Check out the below ideas that show the variety of options available for active holidays in the outdoors of Spain.
If You Like to Get 2 For the Price Of 1
With an average of 300 days of sunshine each year, the dramatic coastline where the Pyrenees tumble to the Mediterranean can be enjoyed almost all year. For those of you who can’t decide between the French or Spanish section of the Pyrenees, why not cross the border between France and Spain on foot. Hike the Vermillion Coast and expect stunning mountainscapes, sea views, bright skies and delicious seafood. Also, there is plenty of time for relaxation built in the itinerary, so that you can enjoy the off-season calm of the pretty fishing ports along the Vermillion Coast in months like March, April and May.
Travel to Spain in Spring >> Go Hiking the Vermillion Coast >>
For Those Who Like to Go Remote
The weather in Andalucía’s mountains can be harsh in the summer and winter months – but come in spring for beautiful fresh colours of green lighting up the valleys. Visit this part of Spain from March onward and find the hedgerows and paths lined with flower buds and migratory birds, while enjoying the pleasant temperatures. With the snowy peaks of Sierra Nevada as a backdrop, go on an exhilarating walk in a remote part of Spain. Explore along terraced fields and irrigation channels that date back to the Moorish era, while staying in hidden white-washed villages.
Travel to Spain in Spring >> Go Hiking in Hidden Andalucia >>
If You Can’t Choose
The majestic Sierra de Tramontana is a massif of limestone peaks tumbling to the turquoise waters of the Balearic Sea on the northwest part of Majorca. For those that can’t choose between mountain hikes or coastal walks, this is the perfect setting. Venture forth on a series of hikes through shady forests, olive groves and ancient farmsteads, visit tiny sun-drenched beaches and spend the night in a traditional monastery, listening to the sound of nightingales from your bedroom window.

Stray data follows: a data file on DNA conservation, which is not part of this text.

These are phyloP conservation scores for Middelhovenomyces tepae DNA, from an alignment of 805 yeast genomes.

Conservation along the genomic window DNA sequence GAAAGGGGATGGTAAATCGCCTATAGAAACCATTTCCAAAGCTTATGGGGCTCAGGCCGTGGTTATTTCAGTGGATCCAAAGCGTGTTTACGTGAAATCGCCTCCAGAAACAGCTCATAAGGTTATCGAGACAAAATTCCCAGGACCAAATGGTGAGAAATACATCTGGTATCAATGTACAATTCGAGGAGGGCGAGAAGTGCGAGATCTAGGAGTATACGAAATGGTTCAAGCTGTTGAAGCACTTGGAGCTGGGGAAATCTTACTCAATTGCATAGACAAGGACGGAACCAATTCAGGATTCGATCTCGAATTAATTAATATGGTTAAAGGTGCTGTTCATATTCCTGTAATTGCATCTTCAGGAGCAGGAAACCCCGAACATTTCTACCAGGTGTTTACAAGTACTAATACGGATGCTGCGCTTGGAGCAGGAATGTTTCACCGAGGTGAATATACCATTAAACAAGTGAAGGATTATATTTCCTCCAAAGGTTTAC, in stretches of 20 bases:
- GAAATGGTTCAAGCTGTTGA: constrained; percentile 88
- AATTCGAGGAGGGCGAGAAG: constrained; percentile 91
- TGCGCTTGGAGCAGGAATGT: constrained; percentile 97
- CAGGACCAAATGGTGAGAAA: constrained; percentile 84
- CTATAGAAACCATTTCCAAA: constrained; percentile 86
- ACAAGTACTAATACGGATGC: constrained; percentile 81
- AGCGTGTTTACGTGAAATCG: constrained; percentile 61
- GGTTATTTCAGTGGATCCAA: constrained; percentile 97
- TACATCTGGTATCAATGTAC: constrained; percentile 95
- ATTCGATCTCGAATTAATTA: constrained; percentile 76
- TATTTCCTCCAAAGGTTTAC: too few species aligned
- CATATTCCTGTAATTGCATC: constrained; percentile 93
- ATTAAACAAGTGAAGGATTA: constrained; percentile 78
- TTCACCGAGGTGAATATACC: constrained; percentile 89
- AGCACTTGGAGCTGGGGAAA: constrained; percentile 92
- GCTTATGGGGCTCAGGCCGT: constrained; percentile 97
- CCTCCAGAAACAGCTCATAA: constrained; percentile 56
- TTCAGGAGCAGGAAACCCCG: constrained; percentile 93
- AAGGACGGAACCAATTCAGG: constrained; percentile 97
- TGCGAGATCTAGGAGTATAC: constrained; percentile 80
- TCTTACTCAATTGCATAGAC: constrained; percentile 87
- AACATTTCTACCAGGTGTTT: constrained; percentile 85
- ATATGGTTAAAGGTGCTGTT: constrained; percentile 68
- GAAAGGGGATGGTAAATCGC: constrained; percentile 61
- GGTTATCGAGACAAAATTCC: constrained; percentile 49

Travel to Spain in Spring >> Go walking along Majorca's Sierras and Monasteries along the coast >>
Go Island Hopping
Hiking in Spain can be easily done year-round as long as you choose its exotic islands. Explore for example the islands of Tenerife and La Gomera while visiting Spain in March or any other time in spring. Hike your way around the second smallest Canary Island, La Gomera. Here you can experience high rocky mountains to cloud forest and banana plantations, but before that, explore Tenerife and Mount Teide, Spain’s highest mountain and the world’s third tallest volcano!
Travel to Spain in Spring >> Go Walking in the Canaries >>
If You’re After a Challenge
The Spanish side of the Pyrenees has a drier climate than the French side and is less visited. It offers a magnificent array of rugged mountains, deep gorges, beech and pine forests, cultivated terraces, ancient stone bridges, unspoilt towns and villages with many historic buildings, linked through a network of waymarked trails and paths. The walking is about 5-8 hours a day with an average altitude gain of 900m (sometimes over 1000m) and you’ll need to be competent at map reading and compass work.
Travel to Spain from June onward >> Go walking in the Alto Aragon: The Spanish Pyrenees >>
For the complete overview of cycling and walking holidays in Spain, have a look these 15+ trips. If you like more information on any of the above-mentioned holidays, please download the trip notes from the blue button on the trip page or contact our team of travel experts.
Walking the Channel Island Way